Tenesol group located in New Caledonia, through its subsidiary in Noumea, has just completed the installation of the first plant on the island, which is operated by Helios Bay.

“Regionally, it is the first plant of this size ground. Even in Australia, there is no equivalent”, commented Mike Vincent, Tenesol Head in New Caledonia.

In New Caledonia, many discussions are underway to find the best energy mix for the region. The particularity of places, its remoteness from major power grids urges to find alternatives such as using solar photovoltaic, given the rate of sunshine in the region.

With a very favorable rate of sunshine (over 1,900 h / year) and low precipitation (less than 80mm per year), the site of Helios Bay is located on the seafront – ideal place because it benefits from natural ventilation of trade winds. At 40 km from Noumea, the peninsula on which the plant has been installed on behalf of the Helios Bay company has a specific topography. Traditionally, the central ground implies a determination of structures with concrete blocks. In the case of Helios Bay, that would have involved over 30 000 sq m of land.

In order not to spoil the land and meet the requirements of the natural topography, Tenesol experts focused their choice on a floor attachment made with anchors. This solution has the advantage of allowing easy dismantling of the structure when, by 25-30 years, the plant footing needs to be changed. The choice of anchors will be deployed on other projects in Mayotte and Martinique shortly.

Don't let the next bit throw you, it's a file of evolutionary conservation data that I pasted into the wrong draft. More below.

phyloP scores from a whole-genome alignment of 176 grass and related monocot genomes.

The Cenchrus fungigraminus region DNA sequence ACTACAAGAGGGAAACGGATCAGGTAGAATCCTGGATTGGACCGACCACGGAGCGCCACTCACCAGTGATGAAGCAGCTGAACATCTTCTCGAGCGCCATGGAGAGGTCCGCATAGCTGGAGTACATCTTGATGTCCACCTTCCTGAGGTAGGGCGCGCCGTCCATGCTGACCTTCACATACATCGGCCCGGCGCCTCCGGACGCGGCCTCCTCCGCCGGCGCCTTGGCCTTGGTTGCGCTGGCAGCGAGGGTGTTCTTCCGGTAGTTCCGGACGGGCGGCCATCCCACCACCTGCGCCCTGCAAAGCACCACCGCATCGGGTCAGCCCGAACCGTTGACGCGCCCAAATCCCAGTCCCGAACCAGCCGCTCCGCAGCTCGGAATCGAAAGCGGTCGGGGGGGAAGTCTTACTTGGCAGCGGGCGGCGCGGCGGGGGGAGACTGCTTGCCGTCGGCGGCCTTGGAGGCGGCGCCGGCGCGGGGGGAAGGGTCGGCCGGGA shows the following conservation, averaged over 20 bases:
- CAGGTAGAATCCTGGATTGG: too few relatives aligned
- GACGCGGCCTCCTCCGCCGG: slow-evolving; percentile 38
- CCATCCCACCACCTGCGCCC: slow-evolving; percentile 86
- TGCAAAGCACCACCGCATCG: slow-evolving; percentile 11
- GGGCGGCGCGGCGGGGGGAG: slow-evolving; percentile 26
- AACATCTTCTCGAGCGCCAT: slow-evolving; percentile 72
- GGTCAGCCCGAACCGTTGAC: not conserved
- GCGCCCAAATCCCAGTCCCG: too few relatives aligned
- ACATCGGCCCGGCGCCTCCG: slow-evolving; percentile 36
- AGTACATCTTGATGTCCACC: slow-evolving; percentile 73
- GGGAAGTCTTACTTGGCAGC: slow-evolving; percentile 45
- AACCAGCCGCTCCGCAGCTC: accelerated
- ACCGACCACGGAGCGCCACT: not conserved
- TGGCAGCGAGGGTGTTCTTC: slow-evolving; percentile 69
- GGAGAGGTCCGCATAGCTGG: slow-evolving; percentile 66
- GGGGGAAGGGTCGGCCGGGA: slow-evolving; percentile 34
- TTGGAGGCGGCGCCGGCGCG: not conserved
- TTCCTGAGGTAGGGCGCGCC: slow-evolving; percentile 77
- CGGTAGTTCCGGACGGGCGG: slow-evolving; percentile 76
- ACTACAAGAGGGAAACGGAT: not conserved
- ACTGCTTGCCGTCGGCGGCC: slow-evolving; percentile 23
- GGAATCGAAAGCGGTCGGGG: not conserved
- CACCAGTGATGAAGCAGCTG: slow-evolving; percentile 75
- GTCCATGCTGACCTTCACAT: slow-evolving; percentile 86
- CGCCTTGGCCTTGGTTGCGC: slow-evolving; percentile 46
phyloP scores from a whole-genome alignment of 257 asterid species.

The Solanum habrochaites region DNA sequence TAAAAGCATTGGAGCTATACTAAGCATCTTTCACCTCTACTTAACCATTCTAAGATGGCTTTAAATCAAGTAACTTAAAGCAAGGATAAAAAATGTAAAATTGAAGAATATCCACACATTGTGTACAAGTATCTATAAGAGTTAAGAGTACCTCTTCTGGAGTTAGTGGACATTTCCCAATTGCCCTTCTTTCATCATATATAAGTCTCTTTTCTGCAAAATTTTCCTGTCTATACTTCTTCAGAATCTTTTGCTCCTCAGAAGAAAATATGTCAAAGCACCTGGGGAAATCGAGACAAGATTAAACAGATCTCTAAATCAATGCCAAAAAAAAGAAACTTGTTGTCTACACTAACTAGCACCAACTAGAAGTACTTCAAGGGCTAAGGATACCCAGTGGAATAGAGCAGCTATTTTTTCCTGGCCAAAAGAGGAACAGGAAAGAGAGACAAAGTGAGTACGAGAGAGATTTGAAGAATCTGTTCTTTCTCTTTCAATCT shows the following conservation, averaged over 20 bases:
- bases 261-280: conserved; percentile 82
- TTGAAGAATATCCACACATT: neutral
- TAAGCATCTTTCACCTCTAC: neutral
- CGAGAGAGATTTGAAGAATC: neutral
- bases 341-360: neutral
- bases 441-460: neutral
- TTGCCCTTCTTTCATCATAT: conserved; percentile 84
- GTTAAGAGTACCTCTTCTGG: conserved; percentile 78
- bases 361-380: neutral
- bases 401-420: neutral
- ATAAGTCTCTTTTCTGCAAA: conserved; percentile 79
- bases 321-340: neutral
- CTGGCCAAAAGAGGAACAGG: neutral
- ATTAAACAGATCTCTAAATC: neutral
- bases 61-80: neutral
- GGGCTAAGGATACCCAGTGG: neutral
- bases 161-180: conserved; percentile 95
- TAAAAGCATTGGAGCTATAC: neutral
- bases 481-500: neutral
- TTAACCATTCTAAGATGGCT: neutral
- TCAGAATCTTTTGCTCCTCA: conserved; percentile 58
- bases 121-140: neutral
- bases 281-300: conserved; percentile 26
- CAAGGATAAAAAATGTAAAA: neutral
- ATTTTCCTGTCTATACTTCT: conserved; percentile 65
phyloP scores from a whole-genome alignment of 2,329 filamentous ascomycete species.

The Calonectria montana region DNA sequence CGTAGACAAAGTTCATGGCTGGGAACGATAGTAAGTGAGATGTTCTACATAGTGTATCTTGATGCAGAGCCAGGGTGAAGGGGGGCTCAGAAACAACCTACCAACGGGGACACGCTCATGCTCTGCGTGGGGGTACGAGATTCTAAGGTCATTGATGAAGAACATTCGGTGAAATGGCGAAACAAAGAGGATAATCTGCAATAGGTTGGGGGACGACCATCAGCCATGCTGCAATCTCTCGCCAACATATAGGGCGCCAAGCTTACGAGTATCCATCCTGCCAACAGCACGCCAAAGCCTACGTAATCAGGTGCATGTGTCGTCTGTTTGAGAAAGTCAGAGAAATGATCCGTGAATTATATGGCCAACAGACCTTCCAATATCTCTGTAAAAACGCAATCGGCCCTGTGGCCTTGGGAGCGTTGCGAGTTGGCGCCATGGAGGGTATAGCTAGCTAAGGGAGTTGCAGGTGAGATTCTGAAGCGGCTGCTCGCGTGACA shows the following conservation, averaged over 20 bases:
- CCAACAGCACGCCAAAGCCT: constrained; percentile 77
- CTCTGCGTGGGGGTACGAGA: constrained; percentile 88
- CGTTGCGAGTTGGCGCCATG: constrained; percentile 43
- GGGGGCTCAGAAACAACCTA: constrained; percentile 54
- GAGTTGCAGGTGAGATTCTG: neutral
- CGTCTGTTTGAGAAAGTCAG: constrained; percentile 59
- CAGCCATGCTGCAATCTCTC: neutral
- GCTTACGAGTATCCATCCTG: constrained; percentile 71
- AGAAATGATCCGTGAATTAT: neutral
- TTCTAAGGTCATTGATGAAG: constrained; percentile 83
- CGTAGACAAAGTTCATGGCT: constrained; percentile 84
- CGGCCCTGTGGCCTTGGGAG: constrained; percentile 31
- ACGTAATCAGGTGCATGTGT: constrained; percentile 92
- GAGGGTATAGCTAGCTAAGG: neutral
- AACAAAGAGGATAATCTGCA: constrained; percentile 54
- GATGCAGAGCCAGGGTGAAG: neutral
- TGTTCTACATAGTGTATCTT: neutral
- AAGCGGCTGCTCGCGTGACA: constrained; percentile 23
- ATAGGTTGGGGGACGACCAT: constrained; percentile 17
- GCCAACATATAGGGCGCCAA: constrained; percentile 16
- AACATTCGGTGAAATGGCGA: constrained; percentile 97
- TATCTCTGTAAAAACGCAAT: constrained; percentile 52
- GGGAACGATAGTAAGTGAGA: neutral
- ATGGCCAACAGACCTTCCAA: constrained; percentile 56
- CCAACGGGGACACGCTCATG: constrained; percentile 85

Some figures

With 9,560 solar panels and 239 structures, an area of 17 000 sq m of sensors, Helios Bay central is a project carried out between May and December 2009, date of connection to the local power grid. The installed capacity of 2.1 MWp took nearly 85 km of cables and up to 40 technicians for eight months, about 20,000 hours.

The ground station has a producible 3 million kWh, or the energy consumed by 1,000 homes in one year!

The central Helios Bay is a project called “connected to the network, which will inject into the local electrical grid electricity produced. In New Caledonia, it is Enercal (manager of the distribution of electricity – the equivalent of EDF in France for example) that will purchase the production of Helios Bay, then to distribute to customers network, near the site.

With monitoring tools, the station has a weather station and the bodies of real-time measurement, and is connected to expert maintenance by remote control line, and email alerts. The reporting tools allowing you to visualize the accumulated production, the energy meter, but also an eco-comparison that highlights the production of CO2 avoided by the use of solar energy.

“This plant is a new ground opportunity to demonstrate our know-how acquired over 26 years of work,” says Benoit Rolland, CEO of Tenesol. Helios Bay is indeed regarded as a pilot project for the territory in which the New Caledonian authorities have also involved: “This project is the first Tenesol deals in Helios Bay, and we hope to conduct several others,” says Emmanuel Vincent.

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